Qualified Aromatherapists, the General Public, and General Guidelines

Posted by Lauren Bridges on

I'm going to dub this week "No Filter Week" and share my thoughts freely.

Plainly and simply, aromatherapists understand (or should) aromatherapeutic applications in a way that the general public does not.

Huge hunk of truth here: I love the general guidelines. They are fantastic, and they allow the public in most cases to safely navigate essential oil applications. But the dilution charts and other usage guidelines so many cling to are not the inarguable, absolute limit of what can and cannot be done - nor were they intended to do be. This is easily seen if one explores other recommended applications from the same safety resources (do a search and check out wound care - you may be shocked), but many fail to realize this. I blame the dogma that pervades our community for this, but that really isn't a surprise.

But as a result of this misunderstanding, we run into issues on par with what we've discussed over the last couple of days - such as the unprofessional community blasting professionals over "doing it wrong" or being "unsafe," or people who need help being left without options that actually can be done safely under the appropriate care.

On the flip-side we come across reps and well-meaning individuals in the, for lack of a better term, safety community giving misplaced advice on use. In the case of those selling a specific product in their recommendations, illegal advice.

I've said before that we need to have a better understanding of what really is unsafe use and then "not for home use." But in this day and age of the internet and DIYing all the things, we're left with a large crowd that often thinks they can just find the answer through a Google search and manage and that they can do it as well as an aromatherapist.

I can't tell you how many times I've see that perspective crumble (in humble beauty) and then people's understanding transform once they get professional help.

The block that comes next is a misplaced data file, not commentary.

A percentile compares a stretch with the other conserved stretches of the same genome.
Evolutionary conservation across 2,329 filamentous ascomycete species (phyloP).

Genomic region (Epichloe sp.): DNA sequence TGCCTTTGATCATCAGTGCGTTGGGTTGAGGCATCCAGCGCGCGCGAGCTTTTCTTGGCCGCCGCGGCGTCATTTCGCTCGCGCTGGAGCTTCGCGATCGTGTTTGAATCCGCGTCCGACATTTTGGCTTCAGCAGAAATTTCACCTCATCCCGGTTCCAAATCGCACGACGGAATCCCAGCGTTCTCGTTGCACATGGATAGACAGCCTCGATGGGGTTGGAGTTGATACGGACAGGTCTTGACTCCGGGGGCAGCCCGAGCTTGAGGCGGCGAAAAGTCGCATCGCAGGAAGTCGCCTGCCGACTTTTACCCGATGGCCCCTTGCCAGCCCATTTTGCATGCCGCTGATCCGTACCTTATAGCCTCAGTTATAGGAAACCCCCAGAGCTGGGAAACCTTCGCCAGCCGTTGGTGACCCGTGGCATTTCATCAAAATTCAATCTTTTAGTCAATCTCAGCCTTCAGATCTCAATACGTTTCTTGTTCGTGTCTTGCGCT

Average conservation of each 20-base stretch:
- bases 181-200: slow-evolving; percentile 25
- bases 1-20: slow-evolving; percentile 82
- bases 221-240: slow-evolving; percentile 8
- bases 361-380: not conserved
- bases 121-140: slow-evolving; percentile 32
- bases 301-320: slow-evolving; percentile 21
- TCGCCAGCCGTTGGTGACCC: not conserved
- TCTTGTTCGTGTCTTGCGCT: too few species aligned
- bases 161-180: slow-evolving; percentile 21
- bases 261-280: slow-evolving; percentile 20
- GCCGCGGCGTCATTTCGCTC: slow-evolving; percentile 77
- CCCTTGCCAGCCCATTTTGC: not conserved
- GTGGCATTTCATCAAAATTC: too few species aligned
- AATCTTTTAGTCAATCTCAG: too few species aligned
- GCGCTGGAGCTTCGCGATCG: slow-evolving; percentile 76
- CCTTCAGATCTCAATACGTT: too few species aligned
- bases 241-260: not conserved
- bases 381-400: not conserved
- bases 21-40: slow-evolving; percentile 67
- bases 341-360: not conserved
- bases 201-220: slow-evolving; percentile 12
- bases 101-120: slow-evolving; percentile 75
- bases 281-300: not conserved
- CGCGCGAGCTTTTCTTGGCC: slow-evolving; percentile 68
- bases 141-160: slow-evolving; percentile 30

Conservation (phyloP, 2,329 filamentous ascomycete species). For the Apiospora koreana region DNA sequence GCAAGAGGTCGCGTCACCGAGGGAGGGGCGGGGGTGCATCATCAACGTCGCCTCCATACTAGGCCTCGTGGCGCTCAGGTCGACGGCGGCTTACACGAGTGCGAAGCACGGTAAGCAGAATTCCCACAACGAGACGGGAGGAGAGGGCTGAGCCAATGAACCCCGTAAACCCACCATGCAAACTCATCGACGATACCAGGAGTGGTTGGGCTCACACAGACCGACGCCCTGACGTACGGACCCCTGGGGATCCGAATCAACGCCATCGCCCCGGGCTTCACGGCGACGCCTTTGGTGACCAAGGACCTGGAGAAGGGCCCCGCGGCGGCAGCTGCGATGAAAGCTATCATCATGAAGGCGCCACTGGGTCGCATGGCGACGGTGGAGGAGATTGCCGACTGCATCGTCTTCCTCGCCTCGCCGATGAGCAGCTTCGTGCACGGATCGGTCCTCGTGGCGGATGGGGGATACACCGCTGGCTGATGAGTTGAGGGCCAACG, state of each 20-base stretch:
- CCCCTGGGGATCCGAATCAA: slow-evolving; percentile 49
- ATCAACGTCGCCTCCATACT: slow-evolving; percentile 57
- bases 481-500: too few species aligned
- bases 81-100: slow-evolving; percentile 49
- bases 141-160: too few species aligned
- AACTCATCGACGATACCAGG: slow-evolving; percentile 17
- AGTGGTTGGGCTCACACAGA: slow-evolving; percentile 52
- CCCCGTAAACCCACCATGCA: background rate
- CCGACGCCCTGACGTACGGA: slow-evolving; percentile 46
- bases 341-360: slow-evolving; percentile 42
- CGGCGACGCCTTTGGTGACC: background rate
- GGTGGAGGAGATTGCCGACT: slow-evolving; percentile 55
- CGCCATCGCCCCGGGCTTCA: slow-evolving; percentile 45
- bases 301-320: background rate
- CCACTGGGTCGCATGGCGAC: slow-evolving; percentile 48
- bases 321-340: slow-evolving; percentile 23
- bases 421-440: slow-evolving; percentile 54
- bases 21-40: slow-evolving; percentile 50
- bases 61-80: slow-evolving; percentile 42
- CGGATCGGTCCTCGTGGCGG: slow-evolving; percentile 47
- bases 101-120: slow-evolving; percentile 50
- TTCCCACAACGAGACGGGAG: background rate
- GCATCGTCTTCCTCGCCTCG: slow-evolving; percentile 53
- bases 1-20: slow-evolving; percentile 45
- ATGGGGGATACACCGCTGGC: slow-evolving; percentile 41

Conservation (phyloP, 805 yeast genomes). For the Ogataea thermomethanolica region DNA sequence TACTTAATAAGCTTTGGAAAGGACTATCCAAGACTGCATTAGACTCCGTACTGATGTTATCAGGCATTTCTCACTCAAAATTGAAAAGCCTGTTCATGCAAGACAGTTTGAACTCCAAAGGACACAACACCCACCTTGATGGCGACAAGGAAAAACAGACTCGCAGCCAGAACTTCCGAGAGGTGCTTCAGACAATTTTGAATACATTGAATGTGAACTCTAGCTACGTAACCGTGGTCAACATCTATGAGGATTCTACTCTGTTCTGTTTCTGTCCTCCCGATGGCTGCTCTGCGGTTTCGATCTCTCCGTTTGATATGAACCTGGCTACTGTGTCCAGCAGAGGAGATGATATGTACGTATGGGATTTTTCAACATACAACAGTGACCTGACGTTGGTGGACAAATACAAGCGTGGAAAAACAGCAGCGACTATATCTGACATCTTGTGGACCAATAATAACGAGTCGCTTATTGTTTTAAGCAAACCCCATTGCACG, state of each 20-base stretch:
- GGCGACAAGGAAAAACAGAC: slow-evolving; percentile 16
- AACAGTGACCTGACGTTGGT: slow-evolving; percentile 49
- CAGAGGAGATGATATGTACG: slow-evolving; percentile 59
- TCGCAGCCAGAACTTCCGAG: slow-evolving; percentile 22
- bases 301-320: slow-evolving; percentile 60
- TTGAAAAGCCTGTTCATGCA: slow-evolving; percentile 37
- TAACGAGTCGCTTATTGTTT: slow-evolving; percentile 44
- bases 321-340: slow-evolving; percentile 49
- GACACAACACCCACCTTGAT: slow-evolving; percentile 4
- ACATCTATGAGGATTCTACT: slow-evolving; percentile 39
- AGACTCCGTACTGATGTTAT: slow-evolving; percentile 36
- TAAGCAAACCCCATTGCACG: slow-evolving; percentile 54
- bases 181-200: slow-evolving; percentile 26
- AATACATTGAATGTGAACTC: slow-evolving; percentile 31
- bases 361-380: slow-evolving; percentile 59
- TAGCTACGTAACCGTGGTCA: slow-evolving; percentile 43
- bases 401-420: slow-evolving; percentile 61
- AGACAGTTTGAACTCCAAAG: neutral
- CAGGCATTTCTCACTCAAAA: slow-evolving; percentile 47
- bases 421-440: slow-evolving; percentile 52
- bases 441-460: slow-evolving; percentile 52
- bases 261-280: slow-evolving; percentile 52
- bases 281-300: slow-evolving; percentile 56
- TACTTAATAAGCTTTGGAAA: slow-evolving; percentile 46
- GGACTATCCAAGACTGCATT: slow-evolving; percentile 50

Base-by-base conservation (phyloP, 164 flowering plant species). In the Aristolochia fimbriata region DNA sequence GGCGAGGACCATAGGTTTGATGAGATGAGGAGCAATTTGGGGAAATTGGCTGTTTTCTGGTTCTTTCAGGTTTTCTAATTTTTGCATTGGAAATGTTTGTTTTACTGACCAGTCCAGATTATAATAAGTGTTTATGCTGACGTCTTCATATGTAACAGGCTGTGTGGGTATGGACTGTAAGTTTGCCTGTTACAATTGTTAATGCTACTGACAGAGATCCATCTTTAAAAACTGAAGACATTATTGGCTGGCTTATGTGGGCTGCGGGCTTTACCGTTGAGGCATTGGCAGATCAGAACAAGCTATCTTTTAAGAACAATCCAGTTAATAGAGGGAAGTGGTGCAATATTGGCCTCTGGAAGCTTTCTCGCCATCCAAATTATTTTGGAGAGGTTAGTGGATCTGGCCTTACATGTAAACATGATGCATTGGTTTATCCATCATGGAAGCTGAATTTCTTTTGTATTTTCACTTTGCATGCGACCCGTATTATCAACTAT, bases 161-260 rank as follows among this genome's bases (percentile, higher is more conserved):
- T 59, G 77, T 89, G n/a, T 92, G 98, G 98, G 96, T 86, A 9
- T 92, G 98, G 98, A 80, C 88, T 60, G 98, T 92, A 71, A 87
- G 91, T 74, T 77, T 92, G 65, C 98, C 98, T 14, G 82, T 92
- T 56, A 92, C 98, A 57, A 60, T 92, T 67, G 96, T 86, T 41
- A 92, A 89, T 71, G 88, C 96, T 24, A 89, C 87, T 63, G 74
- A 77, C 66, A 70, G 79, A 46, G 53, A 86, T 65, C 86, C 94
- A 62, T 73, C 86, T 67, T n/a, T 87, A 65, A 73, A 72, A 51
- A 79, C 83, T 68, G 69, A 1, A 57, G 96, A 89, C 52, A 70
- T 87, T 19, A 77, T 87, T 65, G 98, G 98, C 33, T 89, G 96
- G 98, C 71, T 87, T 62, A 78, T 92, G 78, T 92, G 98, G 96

An aromatherapist's job and guidance is not defined by a chart. Now, very often the recommendations within these can be effective in therapeutic situations. But sometimes they aren't. And you're going to have to pry a bottle of something that is over a 1-2% dilution intended for improving the quality of life of a child who suffers from pain - for whatever reason - out of my cold, dead hands before I stop speaking out about the kind of nonsense we see leaving vulnerable populations suffering.

Ineffective "treatment" isn't aromatherapy. It doesn't matter if one "stuck within the guidelines." It's wasting natural resources rather than using them correctly if it doesn't get the job done. And if the general guidelines can't get the job done, you need more qualified help.

We have to step outside of the bubble where people believe a chart or other guideline will resolve their issues without fail. If you have had success there, please understand how very lucky you are. Because there are people who do not see success within those parameters, and more often than not they are given the perspective that aromatherapy isn't an option for them anymore if what they require doesn't fit on a chart. I see it daily.

NO. Not the case. Never will be the case. Never has been the case. In rarer circumstances, yes, aromatherapy is not an option for some people. But their need not responding to something like a chart has never been the reason for that.

This is why we have aromatherapists. We understand things beyond a chart. We can help you weigh the risks and benefits of what you want to do to make INFORMED decisions about how you want to proceed. And when the general guidelines don't serve you, we can safely address your needed applications beyond what you may have thought possible. Sometimes this may mean pointing you toward therapeutic options other than aromatherapy. Sometimes it simply means approaching your application differently.

Sometimes it means going beyond the public's perception of what is "safe."

This does not mean that what is being suggested no longer qualifies as safe; it means that that word doesn't necessarily encompass the restrictions the public thought. But the public doesn't always realize this. Why?

It's simple. Dogma prevails. People have bought into the lies and misunderstandings of the masses. But you can't learn everything online or through books. Aromatherapists have an education that goes beyond these, and it's time that this was more broadly understood - for the sake of everyone who needs more help.


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